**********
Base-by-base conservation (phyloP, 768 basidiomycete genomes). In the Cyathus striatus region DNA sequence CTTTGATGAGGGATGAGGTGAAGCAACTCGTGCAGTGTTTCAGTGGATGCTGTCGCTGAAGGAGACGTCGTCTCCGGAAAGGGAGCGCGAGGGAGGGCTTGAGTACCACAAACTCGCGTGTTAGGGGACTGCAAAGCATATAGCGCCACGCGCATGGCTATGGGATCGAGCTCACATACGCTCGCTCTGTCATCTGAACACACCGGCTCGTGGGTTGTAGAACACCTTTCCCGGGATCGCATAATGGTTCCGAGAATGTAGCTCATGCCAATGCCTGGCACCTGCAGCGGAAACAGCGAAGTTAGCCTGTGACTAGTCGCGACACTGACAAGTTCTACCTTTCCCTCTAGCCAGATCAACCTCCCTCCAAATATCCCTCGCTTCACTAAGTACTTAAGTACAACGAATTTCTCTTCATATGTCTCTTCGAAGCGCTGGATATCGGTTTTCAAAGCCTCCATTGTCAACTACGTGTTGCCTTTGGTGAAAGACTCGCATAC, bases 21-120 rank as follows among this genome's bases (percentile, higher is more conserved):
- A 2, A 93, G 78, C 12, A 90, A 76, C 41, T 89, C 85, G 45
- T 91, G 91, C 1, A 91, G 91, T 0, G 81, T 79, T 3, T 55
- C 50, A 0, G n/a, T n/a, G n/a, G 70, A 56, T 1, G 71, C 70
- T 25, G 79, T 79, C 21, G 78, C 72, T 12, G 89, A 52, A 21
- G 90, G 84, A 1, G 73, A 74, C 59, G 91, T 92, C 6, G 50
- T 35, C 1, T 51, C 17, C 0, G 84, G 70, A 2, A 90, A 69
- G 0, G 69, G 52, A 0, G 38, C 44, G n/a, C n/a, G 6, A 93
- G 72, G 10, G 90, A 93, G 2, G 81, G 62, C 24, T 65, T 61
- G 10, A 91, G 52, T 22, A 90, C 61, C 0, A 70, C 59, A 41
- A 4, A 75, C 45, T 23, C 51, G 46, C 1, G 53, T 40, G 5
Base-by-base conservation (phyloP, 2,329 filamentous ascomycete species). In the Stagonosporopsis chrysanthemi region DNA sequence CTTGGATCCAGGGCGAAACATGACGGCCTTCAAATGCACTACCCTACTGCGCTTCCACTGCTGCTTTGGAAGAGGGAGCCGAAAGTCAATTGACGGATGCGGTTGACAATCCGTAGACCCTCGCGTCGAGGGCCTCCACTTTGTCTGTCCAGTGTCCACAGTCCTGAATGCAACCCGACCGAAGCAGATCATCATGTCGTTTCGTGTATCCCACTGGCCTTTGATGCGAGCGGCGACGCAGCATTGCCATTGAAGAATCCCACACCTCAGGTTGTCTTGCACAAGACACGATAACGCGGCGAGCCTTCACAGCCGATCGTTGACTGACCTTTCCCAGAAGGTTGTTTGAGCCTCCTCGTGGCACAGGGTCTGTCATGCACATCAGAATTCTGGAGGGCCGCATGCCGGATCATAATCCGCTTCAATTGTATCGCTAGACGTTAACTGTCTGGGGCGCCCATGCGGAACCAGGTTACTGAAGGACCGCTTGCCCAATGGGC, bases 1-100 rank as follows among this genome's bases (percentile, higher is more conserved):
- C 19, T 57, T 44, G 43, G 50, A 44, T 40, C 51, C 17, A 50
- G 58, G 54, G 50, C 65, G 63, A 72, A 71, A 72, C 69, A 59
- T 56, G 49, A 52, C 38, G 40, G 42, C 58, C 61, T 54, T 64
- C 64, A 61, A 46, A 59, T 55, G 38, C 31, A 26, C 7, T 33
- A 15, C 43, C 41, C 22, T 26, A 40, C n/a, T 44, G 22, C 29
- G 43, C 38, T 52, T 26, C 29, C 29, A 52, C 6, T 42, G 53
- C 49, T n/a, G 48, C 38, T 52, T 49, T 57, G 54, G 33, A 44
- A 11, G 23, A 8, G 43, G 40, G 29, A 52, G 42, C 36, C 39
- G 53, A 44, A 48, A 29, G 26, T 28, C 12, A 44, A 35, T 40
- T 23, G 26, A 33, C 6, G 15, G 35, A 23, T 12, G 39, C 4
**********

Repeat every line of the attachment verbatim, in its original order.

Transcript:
Base-by-base conservation (phyloP, 768 basidiomycete genomes). In the Cyathus striatus region DNA sequence CTTTGATGAGGGATGAGGTGAAGCAACTCGTGCAGTGTTTCAGTGGATGCTGTCGCTGAAGGAGACGTCGTCTCCGGAAAGGGAGCGCGAGGGAGGGCTTGAGTACCACAAACTCGCGTGTTAGGGGACTGCAAAGCATATAGCGCCACGCGCATGGCTATGGGATCGAGCTCACATACGCTCGCTCTGTCATCTGAACACACCGGCTCGTGGGTTGTAGAACACCTTTCCCGGGATCGCATAATGGTTCCGAGAATGTAGCTCATGCCAATGCCTGGCACCTGCAGCGGAAACAGCGAAGTTAGCCTGTGACTAGTCGCGACACTGACAAGTTCTACCTTTCCCTCTAGCCAGATCAACCTCCCTCCAAATATCCCTCGCTTCACTAAGTACTTAAGTACAACGAATTTCTCTTCATATGTCTCTTCGAAGCGCTGGATATCGGTTTTCAAAGCCTCCATTGTCAACTACGTGTTGCCTTTGGTGAAAGACTCGCATAC, bases 21-120 rank as follows among this genome's bases (percentile, higher is more conserved):
- A 2, A 93, G 78, C 12, A 90, A 76, C 41, T 89, C 85, G 45
- T 91, G 91, C 1, A 91, G 91, T 0, G 81, T 79, T 3, T 55
- C 50, A 0, G n/a, T n/a, G n/a, G 70, A 56, T 1, G 71, C 70
- T 25, G 79, T 79, C 21, G 78, C 72, T 12, G 89, A 52, A 21
- G 90, G 84, A 1, G 73, A 74, C 59, G 91, T 92, C 6, G 50
- T 35, C 1, T 51, C 17, C 0, G 84, G 70, A 2, A 90, A 69
- G 0, G 69, G 52, A 0, G 38, C 44, G n/a, C n/a, G 6, A 93
- G 72, G 10, G 90, A 93, G 2, G 81, G 62, C 24, T 65, T 61
- G 10, A 91, G 52, T 22, A 90, C 61, C 0, A 70, C 59, A 41
- A 4, A 75, C 45, T 23, C 51, G 46, C 1, G 53, T 40, G 5
Base-by-base conservation (phyloP, 2,329 filamentous ascomycete species). In the Stagonosporopsis chrysanthemi region DNA sequence CTTGGATCCAGGGCGAAACATGACGGCCTTCAAATGCACTACCCTACTGCGCTTCCACTGCTGCTTTGGAAGAGGGAGCCGAAAGTCAATTGACGGATGCGGTTGACAATCCGTAGACCCTCGCGTCGAGGGCCTCCACTTTGTCTGTCCAGTGTCCACAGTCCTGAATGCAACCCGACCGAAGCAGATCATCATGTCGTTTCGTGTATCCCACTGGCCTTTGATGCGAGCGGCGACGCAGCATTGCCATTGAAGAATCCCACACCTCAGGTTGTCTTGCACAAGACACGATAACGCGGCGAGCCTTCACAGCCGATCGTTGACTGACCTTTCCCAGAAGGTTGTTTGAGCCTCCTCGTGGCACAGGGTCTGTCATGCACATCAGAATTCTGGAGGGCCGCATGCCGGATCATAATCCGCTTCAATTGTATCGCTAGACGTTAACTGTCTGGGGCGCCCATGCGGAACCAGGTTACTGAAGGACCGCTTGCCCAATGGGC, bases 1-100 rank as follows among this genome's bases (percentile, higher is more conserved):
- C 19, T 57, T 44, G 43, G 50, A 44, T 40, C 51, C 17, A 50
- G 58, G 54, G 50, C 65, G 63, A 72, A 71, A 72, C 69, A 59
- T 56, G 49, A 52, C 38, G 40, G 42, C 58, C 61, T 54, T 64
- C 64, A 61, A 46, A 59, T 55, G 38, C 31, A 26, C 7, T 33
- A 15, C 43, C 41, C 22, T 26, A 40, C n/a, T 44, G 22, C 29
- G 43, C 38, T 52, T 26, C 29, C 29, A 52, C 6, T 42, G 53
- C 49, T n/a, G 48, C 38, T 52, T 49, T 57, G 54, G 33, A 44
- A 11, G 23, A 8, G 43, G 40, G 29, A 52, G 42, C 36, C 39
- G 53, A 44, A 48, A 29, G 26, T 28, C 12, A 44, A 35, T 40
- T 23, G 26, A 33, C 6, G 15, G 35, A 23, T 12, G 39, C 4